Emulate ancestors to be much stronger - GulfToday

Emulate ancestors to be much stronger


Master Chef Mindy Woods at the Wattle Room of the Australian Pavilion of Expo 2020 Dubai during the ‘Tolerance and Inclusivity Week’. Kamal Kassim / Gulf Today

Mariecar Jara-Puyod, Senior Reporter

Trite as it may be, but, creating a sustainable future would be much easier when everyone takes the pleasure of examining how their ancestors had overcome what could have been insurmountable.

In the case of recent UAE visitor Mindy Woods, she took it from her very own “Nan,” the pillar of their clan who patiently taught family and relatives why food and everything that goes with it must not be taken lightly.

“We still forage our ingredients ‘til now and yes, these date back from as far as 60,000 years,” she told Gulf Today.

A descendant of the Widjabul tribe, among the 15 aboriginal tribes of the Bandjalung Nation, the original inhabitants of the northern coast of New South Wales, Australia, Woods, was the featured celebrity chef at the Australian Pavilion in the Mobility District of the Expo2020 Dubai for the Nov.16 to 20 “Tolerance & Inclusivity Week.”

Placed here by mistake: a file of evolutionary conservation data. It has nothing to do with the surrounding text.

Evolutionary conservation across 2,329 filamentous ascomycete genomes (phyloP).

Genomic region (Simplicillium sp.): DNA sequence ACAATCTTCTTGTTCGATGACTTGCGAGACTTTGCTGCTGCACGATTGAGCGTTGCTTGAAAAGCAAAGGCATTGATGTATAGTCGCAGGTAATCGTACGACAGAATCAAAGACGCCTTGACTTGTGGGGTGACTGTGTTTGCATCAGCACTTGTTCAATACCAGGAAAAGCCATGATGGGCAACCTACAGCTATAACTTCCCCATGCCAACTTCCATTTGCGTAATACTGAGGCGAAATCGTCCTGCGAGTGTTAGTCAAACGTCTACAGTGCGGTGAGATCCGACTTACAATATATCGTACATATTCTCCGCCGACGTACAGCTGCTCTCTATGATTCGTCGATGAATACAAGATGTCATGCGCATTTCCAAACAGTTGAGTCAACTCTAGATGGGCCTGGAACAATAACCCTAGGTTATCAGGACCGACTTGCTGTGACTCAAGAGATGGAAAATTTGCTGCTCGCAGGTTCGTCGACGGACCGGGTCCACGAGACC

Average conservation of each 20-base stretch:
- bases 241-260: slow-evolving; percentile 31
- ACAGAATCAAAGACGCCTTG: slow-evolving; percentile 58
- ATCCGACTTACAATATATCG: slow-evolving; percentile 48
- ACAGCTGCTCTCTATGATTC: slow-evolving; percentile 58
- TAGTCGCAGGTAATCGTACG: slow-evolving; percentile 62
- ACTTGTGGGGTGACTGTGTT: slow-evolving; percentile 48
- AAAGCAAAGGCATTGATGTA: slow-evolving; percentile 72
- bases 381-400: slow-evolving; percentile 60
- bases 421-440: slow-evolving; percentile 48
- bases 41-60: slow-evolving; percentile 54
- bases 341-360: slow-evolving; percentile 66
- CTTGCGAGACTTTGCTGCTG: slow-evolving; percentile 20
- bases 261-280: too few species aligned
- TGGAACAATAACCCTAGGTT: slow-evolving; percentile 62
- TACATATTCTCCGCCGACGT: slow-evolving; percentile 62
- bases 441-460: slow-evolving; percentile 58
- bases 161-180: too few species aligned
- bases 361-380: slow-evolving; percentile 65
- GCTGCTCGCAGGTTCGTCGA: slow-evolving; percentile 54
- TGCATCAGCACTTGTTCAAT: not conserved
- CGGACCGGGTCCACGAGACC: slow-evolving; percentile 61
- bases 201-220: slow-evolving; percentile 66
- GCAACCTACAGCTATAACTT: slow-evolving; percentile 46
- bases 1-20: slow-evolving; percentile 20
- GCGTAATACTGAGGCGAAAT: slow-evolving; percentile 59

There are between 370 million to 500 million indigenous tribes from 90 countries, according to the recent data of World Bank which also noted that in the past 20 years, more governments have acknowledged and moved positively for their recognition, rights and privileges.

As the featured celebrity chef - as the Australian Pavilion always brings in master chefs from Down Under for the cultural diplomacy to the world - and to represent her own history, Woods who owns and manages the Karkalla restaurant in the tourism destination of Byron Bay in southeastern New South Wales, brought along with her native ingredients for the Aussie lunch cuisine she personally prepared on Thursday.

On the sidelines, she gave her views on how sustainable practices in cooking and healthy lifestyle mesh with the preservation of the environment and thus, Australians and those who visit the continent, up to these modern times, are able to enjoy and experience good health at the minimum: “I take great inspiration from local and seasonal produce and native indigenous ingredients. I was inspired by the teachings of my Nan (Widjabul term for grandmother) who is aborigine, my mother and aunties, when it comes to understanding and appreciating food.”

The MasterChef finalist in 2012 who went on to study “sustainable horticulture” to strengthen her innate and given interest in indigenous Aussie cuisine pointed out: “You see, food is not just to nourish us. Man connects with each other through food. We come together through food. We get to know each other through food. Food also protects us and heals us much as Modern Medicine.”

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